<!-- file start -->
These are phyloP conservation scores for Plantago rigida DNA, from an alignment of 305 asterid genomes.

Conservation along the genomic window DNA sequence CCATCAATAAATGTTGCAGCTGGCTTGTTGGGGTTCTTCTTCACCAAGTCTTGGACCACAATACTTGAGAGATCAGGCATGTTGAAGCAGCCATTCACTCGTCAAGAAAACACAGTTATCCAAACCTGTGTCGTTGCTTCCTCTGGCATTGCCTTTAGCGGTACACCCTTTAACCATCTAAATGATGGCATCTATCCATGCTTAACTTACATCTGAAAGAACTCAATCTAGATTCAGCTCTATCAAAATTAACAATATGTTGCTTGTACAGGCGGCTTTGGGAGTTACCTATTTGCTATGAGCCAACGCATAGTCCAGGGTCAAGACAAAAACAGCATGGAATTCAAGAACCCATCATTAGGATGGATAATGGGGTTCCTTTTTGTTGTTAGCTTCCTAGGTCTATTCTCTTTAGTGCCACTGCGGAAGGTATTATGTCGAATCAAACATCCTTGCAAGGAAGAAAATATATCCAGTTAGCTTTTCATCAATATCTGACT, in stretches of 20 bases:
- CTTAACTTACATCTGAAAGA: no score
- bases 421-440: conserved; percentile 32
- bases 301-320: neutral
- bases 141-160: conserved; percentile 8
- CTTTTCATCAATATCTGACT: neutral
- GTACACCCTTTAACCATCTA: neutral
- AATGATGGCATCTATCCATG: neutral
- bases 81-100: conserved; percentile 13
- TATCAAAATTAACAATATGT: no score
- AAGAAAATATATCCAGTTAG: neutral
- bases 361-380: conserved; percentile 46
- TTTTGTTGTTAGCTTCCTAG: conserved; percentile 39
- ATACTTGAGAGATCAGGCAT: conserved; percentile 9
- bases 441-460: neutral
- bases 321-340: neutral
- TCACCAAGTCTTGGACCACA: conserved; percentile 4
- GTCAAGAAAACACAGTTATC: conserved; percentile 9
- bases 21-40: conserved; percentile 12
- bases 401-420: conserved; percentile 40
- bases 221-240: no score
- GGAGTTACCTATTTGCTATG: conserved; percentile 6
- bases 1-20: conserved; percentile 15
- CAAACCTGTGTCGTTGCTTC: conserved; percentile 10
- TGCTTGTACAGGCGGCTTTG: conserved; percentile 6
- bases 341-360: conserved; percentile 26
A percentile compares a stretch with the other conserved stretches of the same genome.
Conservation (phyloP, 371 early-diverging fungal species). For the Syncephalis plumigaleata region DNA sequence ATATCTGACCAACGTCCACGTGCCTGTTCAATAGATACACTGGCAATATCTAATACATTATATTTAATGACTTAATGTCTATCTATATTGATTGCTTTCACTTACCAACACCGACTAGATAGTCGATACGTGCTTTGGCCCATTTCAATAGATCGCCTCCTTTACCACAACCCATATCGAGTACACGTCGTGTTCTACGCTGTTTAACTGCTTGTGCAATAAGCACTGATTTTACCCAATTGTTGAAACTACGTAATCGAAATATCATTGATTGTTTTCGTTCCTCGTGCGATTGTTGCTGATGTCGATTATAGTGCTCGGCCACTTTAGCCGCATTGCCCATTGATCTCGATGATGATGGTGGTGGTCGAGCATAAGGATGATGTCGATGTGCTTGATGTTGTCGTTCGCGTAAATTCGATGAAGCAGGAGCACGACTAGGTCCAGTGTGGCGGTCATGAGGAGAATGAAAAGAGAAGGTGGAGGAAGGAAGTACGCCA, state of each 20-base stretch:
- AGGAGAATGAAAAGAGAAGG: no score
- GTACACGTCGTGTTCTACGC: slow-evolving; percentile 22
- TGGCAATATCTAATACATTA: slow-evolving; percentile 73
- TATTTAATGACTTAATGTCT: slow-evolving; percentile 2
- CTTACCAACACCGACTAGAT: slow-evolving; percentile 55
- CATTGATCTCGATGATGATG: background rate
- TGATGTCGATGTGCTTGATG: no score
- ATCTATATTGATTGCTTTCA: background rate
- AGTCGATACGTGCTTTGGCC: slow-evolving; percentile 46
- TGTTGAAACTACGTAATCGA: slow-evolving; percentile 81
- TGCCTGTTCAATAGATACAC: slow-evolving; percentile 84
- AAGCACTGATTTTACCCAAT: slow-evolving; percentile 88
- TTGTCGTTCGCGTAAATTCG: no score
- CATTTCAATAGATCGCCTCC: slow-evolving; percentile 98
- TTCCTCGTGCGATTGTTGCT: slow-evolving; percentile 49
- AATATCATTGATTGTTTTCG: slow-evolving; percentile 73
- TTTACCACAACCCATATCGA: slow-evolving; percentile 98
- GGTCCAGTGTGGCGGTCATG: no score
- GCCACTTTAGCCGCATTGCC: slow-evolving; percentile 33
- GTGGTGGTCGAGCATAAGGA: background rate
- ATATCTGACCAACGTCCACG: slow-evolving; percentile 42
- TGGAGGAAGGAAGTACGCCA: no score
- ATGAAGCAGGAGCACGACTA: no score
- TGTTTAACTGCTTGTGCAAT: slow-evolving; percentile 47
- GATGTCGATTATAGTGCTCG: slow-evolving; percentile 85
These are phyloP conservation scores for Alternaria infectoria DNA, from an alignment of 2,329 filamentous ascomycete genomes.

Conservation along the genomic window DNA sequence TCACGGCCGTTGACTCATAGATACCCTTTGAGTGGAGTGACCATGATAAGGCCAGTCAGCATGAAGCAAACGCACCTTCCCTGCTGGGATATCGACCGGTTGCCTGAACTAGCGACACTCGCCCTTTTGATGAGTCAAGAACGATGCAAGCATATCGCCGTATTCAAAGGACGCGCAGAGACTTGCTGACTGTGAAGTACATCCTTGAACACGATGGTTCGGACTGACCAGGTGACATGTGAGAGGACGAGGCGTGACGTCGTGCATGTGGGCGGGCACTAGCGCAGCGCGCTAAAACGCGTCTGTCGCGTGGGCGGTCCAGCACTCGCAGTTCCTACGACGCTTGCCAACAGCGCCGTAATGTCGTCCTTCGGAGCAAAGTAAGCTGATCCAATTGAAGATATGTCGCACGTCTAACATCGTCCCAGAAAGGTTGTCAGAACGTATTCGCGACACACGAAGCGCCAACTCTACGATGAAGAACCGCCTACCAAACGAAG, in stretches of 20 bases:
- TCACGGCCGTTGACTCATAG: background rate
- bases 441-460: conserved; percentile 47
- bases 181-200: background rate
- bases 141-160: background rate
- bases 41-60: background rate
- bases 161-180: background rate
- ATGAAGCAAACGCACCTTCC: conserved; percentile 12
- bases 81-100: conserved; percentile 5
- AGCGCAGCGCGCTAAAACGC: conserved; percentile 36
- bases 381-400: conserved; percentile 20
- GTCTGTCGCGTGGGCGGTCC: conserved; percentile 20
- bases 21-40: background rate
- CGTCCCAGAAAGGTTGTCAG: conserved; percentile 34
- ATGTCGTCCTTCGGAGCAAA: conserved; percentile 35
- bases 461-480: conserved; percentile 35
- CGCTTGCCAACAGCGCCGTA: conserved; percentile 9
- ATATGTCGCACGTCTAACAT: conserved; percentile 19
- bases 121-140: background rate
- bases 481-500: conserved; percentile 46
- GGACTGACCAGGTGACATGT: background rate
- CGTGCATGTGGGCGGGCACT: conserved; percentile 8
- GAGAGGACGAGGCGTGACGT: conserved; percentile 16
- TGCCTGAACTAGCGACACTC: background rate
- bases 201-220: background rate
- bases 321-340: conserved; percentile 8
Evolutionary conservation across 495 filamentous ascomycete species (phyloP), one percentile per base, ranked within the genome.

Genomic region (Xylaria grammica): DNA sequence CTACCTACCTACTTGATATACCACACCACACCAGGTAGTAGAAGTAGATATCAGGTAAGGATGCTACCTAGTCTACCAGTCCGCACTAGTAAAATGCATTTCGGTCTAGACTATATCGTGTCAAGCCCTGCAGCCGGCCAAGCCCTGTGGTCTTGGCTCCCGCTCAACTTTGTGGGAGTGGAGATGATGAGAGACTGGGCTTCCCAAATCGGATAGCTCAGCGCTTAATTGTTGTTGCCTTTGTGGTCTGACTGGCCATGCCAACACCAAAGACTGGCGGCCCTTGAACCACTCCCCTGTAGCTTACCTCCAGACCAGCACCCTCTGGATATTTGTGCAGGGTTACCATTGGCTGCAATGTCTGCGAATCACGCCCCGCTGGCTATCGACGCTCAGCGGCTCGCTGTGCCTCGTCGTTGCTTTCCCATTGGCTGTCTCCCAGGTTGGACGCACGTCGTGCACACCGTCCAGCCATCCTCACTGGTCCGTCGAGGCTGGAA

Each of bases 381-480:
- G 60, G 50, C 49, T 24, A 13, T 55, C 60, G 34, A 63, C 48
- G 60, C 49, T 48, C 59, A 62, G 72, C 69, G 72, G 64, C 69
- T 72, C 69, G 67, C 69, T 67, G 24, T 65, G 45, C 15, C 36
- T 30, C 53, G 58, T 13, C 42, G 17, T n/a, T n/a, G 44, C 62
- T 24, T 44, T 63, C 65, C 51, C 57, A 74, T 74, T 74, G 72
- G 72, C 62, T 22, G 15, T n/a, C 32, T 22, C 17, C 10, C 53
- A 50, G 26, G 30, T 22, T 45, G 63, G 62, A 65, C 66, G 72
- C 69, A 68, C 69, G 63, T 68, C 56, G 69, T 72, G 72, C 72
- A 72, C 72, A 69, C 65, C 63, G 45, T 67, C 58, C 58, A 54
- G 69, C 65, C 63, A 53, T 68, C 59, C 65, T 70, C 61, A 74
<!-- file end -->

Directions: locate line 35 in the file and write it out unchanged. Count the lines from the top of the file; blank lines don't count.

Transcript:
- CATTGATCTCGATGATGATG: background rate